I'll be flying from DFW to Dulles to meet up with my boss and two others. Then we fly from Dulles to Brussels, Belgium — a 9-hour flight. After a 3 hour layover, we fly from Brussels to Chennai — another 9-hour flight. We'll work in the offices in Chennai for 3 days then travel to Pondicherry on the weekend. Pondicherry is some sort of resort town near the beach and is supposedly pretty nice. Then we go back to Chennai to work for two more days before coming home.

The following are things I'll be cramming into my backpack:

Books

  • Opening Day: The Story of Jackie Robinson's First Season
  • I am the Messenger, by Markus Zusak
  • The Elements of User Experience, by Jesse James Garrett
  • Transcending CSS, by Andy Clarke
  • Don't Make Me Think, by Steve Krug (this one's not for me to read, but to give to one of the guys in India trying to learn about Web Design)

I hope I'm not bringing too many books. I hate to load down my backpack with superfluous stuff, but the last thing I want is to be stranded on an airplane with nothing to read.

DVDs

  • Minority Report
  • Matrix Reloaded
  • Good Will Hunting
  • Office Space

I am borrowing these movies from my brother. I haven't seen any of them. Hopefully they'll provide a nice mental reprieve when I need a break from reading.

Electronics

Of course, I'm bringing my MacBook Pro, my extra mouse and battery charger. Also bringing my iPhone and charger. I plan on taking some good pictures with our digital camera. I've never taken it on any of my trips, so I'm a little nervous that I'll forget I have it and miss some good photo ops. i also don't want to lose or break it.

Miscellaneous

Passport, sunglasses, business cards, gum. Maybe a couple of good articles printed off the internet and maybe a Sports Illustrated or two.

I'll probably bring a full size suitcase, but haven't even thought about packing it yet. I think its relatively warm, but not hot, over there this time of year, so hopefully I won't need to worry about a jacket. The typical jeans, t-shirt and running shoes outfit will probably be standard for me over there.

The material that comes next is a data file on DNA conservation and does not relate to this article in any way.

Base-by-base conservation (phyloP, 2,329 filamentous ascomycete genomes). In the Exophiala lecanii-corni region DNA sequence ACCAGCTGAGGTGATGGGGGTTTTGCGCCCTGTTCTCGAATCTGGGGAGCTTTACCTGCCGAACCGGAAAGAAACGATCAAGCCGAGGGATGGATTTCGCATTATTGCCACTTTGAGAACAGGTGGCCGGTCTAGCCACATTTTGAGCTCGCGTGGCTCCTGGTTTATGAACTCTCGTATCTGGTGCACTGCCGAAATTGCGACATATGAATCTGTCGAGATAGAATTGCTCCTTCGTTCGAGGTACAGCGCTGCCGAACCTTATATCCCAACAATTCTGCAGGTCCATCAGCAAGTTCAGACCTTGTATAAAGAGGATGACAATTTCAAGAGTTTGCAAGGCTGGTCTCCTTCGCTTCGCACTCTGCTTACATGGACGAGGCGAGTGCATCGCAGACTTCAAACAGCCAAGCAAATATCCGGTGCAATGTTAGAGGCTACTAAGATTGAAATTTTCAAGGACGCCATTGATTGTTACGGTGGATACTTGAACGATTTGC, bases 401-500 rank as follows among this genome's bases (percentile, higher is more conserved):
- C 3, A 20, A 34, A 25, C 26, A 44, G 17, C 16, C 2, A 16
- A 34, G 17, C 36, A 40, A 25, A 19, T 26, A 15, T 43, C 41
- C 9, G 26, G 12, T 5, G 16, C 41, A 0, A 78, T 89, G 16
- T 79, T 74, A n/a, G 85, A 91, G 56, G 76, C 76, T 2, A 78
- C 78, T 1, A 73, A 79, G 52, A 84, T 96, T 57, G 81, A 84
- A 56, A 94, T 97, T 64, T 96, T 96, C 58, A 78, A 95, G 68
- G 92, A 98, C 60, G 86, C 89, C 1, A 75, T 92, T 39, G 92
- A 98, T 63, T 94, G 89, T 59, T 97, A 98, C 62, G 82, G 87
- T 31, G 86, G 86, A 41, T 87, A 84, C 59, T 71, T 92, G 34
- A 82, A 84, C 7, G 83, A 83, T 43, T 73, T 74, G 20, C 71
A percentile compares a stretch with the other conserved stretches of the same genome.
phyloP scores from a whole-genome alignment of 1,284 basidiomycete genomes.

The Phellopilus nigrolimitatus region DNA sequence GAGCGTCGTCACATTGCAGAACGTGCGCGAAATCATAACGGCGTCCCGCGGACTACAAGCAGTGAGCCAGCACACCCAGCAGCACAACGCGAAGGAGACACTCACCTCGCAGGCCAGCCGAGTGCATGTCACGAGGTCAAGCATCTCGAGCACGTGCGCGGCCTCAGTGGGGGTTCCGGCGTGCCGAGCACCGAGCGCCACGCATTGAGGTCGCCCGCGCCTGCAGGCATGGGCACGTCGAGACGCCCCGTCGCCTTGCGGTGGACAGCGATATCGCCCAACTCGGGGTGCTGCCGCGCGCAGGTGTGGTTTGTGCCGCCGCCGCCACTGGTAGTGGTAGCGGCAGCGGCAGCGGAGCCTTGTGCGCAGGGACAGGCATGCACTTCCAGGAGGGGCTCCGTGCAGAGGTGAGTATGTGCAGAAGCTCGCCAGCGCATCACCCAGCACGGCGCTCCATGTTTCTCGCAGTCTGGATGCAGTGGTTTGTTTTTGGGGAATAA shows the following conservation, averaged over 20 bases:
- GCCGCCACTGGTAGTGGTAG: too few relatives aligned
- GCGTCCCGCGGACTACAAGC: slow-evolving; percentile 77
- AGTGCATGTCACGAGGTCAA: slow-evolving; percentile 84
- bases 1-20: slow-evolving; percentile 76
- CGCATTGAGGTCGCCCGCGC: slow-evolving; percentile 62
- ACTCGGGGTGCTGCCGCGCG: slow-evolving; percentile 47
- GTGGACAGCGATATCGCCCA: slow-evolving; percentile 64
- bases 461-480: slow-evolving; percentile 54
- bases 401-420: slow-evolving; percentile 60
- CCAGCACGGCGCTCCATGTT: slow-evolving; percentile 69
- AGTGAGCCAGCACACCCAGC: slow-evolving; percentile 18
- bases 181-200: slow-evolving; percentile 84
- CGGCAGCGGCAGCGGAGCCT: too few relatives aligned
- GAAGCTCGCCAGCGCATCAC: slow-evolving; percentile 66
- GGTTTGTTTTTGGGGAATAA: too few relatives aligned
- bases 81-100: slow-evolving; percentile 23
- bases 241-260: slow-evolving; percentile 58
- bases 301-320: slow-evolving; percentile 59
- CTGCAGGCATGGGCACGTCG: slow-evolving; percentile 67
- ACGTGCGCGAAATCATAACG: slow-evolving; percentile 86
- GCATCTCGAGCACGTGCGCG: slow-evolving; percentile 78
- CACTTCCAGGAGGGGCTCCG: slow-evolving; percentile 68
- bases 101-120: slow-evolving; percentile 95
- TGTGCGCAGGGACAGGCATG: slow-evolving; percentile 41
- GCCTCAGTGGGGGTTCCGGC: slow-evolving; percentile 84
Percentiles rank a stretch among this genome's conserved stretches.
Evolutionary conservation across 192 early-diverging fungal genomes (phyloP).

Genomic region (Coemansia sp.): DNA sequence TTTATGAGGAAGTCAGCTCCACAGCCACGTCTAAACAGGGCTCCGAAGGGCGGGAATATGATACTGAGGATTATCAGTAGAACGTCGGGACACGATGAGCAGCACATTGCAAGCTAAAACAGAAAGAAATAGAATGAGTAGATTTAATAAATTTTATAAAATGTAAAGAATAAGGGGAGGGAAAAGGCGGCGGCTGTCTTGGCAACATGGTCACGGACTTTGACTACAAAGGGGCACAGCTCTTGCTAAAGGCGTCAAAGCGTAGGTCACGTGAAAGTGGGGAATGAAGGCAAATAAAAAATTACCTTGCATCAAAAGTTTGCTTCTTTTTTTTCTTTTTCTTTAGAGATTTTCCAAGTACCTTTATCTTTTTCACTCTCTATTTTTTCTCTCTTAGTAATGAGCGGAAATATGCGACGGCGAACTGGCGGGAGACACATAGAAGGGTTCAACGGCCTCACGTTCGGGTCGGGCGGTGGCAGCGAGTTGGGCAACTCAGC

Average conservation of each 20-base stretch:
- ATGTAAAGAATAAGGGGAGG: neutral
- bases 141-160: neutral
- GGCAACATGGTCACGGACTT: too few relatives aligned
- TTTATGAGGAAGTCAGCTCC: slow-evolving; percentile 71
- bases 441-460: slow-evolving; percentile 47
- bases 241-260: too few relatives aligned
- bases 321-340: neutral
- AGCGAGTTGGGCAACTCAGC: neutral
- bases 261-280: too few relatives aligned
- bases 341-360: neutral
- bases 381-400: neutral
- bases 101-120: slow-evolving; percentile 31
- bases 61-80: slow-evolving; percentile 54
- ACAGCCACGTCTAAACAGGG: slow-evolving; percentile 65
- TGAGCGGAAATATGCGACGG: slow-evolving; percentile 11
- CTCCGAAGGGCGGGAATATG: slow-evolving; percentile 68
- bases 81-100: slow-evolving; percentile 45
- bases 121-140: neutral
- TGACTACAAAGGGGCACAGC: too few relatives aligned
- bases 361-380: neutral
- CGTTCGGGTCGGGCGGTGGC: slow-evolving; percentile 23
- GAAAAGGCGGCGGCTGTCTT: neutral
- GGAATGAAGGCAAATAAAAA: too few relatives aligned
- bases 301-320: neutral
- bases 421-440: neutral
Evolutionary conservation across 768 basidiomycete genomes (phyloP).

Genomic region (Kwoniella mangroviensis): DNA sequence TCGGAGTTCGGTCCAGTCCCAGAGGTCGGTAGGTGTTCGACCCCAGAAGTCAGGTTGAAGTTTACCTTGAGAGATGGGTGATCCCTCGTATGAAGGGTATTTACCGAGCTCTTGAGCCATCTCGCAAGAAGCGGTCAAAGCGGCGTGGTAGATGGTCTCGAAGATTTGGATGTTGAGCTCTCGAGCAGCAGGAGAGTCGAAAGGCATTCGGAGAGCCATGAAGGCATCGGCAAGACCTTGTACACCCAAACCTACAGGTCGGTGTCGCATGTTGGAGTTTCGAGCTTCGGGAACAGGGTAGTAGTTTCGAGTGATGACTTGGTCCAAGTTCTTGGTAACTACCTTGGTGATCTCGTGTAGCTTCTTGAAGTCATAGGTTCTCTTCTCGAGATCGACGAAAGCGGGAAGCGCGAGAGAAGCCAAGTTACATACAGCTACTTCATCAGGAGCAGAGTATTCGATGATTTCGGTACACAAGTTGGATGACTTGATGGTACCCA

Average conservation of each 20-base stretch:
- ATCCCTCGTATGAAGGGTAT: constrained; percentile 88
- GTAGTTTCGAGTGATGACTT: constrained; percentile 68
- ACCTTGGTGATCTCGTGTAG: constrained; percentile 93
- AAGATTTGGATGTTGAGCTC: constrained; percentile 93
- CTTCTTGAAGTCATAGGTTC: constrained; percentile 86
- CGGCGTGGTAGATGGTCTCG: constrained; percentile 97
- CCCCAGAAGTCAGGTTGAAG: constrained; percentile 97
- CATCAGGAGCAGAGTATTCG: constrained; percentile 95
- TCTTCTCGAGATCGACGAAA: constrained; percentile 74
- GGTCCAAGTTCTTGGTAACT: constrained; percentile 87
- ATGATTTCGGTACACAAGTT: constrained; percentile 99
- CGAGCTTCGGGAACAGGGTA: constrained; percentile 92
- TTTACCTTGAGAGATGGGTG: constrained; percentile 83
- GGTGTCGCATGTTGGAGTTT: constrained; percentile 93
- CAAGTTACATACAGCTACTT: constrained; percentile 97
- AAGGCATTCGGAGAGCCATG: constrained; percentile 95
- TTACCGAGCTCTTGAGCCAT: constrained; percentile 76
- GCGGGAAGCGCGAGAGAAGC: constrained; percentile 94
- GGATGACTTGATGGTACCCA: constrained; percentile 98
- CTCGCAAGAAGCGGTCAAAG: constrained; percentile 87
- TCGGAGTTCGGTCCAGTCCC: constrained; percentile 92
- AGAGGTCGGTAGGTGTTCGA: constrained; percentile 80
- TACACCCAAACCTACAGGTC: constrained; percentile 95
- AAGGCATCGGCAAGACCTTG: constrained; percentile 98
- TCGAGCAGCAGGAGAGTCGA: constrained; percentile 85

I'm very curious about what I'll be bringing back with me. I plan on getting souvenirs of some sort for Cori and the kids but no idea yet. I joked earlier that I'd bring a King Cobra back for Bennett. :)

Am I forgetting anything important? Any recommendations?

I Love Books

I read a lot of books. Seriously. I haven't always liked reading, but the older I get the more I love to read. My goal for this year has been to read 25 books. I'm almost there, but still have quite a few pages to flip before the end of the year. To date, I've completed 18 books, I'm in currently in the process of reading 3 more and have 4 waiting on deck. I think I have a pretty good chance to reach 25 because I have a trip to India coming up in early December, so I'll have plenty of time on the plane to read.

I have read more books this year than ever before. I usually read a handful of books each year, so I'm not sure what the reason for the spike has been this year. About mid-year, I realized I had already read quite a few and decided to see if I could set a goal and reach 20. I've since upped that goal to 25.

The more I read, the more it makes me want to read. I've gotten to the point where I don't ever want to be without a book or a stack of books that I'm currently reading. Some of the books I read are for keeping up with design industry trends like Don't Make Me Think and Transcending CSS. I also like to read books about war like The Shark Mutiny and Warrior Soul. The type of book I like to read the most, I've found out recently, are the books that change the way I think about the world — The Kite Runner, Same Kind of Different As Me, and Divine Nobodies.

The amazing thing is that I used to really not enjoy reading. As a kid and in high school and in college, I didn't like to read at all. Maybe I was too busy playing Pacman, Tecmo Bowl and EA Sports NHL Hockey '94 (best ever). Now I read for pure enjoyment &#8212 and not just magazines and books about sports.

Who knew reading could be so fun?

What good books are you reading? I'm open to suggestions for what I should put on my list for 2009.

I Love Books

I read a lot of books. Seriously. I haven't always liked reading, but the older I get the more I love to read.

My goal for this year has been to read 25 books. I'm almost there, but still have quite a few pages to flip before the end of the year. To date, I've completed 18 books, I'm in currently in the process of reading 3 more and have 4 waiting on deck. I think I have a pretty good chance to reach 25 because I have a trip to India coming up in early December, so I'll have plenty of time on the plane to read.